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Alberta government playing with fire, putting lives at risk

Seasonal wildfire-fighting force cut short in irrational decision

Apr 26, 2022

Seasonal wildfire-fighting force cut short in irrational decision

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EDMONTON – The Alberta government is cutting short its wildfire-fighting season, even as its own evidence points to a longer season with greater risk to Albertans.
“We should already be up to full speed and at full strength, but the government ordered that the wildfire-fighting season budget cut by about 8 to 12 per cent,” says Mike Dempsey, vice-president of the Alberta Union of Provincial Employees (AUPE), which represents 95,000 workers, including permanent and seasonal government wildfire workers.
“It’s a massive gamble that defies expert advice and puts lives, homes, communities, industries and jobs in peril,” says Dempsey.
“The fire season starts in March, but the government delayed hiring of seasonal firefighters. We are now about 60 workers short in that area, not counting the positions which were cut,” he says.
“Training is also running late, meaning that even if the government manages to fill those vacancies, it could be the end of May before everyone is trained and ready to be deployed. Our firefighters fear that the lack of experienced boots on the ground will lead to fires getting out of control, threatening lives and communities.”
A government-ordered analysis of the 2016 fire season says: “A review of historical date and trends indicates that the fire season in Alberta is becoming longer, is starting earlier and is featuring more frequent periods of extreme weather. Historical data indicates that Alberta now experiences the most wildfires in May and more forest area is burned in May than any other month.”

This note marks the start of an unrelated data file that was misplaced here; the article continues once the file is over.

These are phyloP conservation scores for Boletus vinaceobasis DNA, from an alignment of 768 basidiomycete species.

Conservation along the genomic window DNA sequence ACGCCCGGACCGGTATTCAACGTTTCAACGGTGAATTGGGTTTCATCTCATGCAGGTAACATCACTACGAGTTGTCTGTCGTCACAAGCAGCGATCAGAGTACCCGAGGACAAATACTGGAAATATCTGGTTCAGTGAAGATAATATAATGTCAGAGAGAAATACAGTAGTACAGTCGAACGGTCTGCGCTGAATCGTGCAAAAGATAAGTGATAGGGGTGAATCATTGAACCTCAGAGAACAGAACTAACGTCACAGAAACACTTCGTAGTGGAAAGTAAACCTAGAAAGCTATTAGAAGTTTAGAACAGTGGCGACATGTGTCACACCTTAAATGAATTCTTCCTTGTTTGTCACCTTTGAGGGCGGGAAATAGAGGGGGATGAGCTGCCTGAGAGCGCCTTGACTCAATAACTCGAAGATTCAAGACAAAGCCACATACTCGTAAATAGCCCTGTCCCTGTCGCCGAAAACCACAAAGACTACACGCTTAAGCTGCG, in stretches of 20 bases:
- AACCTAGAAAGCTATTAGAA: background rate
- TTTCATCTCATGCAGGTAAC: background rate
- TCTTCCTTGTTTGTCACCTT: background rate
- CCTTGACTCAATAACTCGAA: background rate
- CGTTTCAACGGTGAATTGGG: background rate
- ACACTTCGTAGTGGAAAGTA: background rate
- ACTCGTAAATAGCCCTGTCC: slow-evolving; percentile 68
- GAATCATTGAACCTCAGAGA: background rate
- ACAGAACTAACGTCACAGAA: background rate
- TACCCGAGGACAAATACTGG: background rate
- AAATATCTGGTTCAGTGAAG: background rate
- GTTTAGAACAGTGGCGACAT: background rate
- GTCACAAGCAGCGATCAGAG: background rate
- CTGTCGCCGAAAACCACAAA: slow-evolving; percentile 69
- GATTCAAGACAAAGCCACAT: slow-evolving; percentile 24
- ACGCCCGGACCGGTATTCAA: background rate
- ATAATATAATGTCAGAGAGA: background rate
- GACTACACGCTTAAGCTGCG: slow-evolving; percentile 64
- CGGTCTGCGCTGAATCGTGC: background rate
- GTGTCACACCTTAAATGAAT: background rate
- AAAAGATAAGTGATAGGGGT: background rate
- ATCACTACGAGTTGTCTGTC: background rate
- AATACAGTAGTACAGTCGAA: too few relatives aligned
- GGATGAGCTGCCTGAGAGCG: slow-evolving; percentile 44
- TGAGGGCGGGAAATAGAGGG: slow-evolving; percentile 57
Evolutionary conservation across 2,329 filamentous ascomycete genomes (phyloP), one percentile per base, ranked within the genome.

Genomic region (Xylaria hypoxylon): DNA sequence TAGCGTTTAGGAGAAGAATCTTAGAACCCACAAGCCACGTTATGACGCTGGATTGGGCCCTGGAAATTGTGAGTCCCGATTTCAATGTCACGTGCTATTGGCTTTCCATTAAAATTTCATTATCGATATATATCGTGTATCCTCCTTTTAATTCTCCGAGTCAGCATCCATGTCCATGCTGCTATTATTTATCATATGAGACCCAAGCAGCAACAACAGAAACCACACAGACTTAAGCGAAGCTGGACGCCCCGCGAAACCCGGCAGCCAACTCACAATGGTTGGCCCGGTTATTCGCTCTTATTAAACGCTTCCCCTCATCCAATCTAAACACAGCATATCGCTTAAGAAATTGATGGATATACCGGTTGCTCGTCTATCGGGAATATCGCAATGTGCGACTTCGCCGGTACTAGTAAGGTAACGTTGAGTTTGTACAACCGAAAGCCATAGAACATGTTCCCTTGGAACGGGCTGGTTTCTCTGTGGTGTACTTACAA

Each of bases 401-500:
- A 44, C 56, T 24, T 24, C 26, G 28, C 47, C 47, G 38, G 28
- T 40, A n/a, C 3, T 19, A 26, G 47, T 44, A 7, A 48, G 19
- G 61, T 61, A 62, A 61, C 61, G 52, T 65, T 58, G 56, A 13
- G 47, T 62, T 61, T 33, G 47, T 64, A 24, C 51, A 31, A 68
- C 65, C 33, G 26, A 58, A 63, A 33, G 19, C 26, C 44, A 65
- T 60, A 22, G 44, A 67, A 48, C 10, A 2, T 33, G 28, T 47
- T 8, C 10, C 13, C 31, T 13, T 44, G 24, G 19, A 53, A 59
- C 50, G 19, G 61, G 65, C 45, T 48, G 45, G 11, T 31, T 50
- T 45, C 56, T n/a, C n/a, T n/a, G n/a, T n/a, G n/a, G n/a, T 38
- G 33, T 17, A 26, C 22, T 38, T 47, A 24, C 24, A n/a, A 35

Dempsey says: “It is completely irrational that this government is ignoring the evidence. In doing so, it is gambling with Albertan lives, homes, communities, industries and jobs.”
May is often the worst month for wildfires. The massive Fort McMurray fire began on May 1, 2016, and destroyed 2,400 homes, forced 90,000 to flee, severely impacted oilsands operations and caused nearly $10 billion in damage. May 2019 saw 301 fires start, with three becoming major wildfire incidents. By the end of that month, a total of 883,414 hectares had been burned.
“Albertans need to ask this government why it thinks this fire season will be shorter and less serious while B.C. is transforming its fire force into a year-round operation,” says Dempsey.
“Why is this government failing to follow the recommendations from its own reviews? Why is it ignoring the evidence and playing with fire?”
AUPE vice-president Mike Dempsey is available for comment.
For information, please contact Terry Inigo-Jones, communications officer, at 403-831-4394 or


News Category

  • Media release


  • 005 - Natural Resources Conservation


  • Government Services

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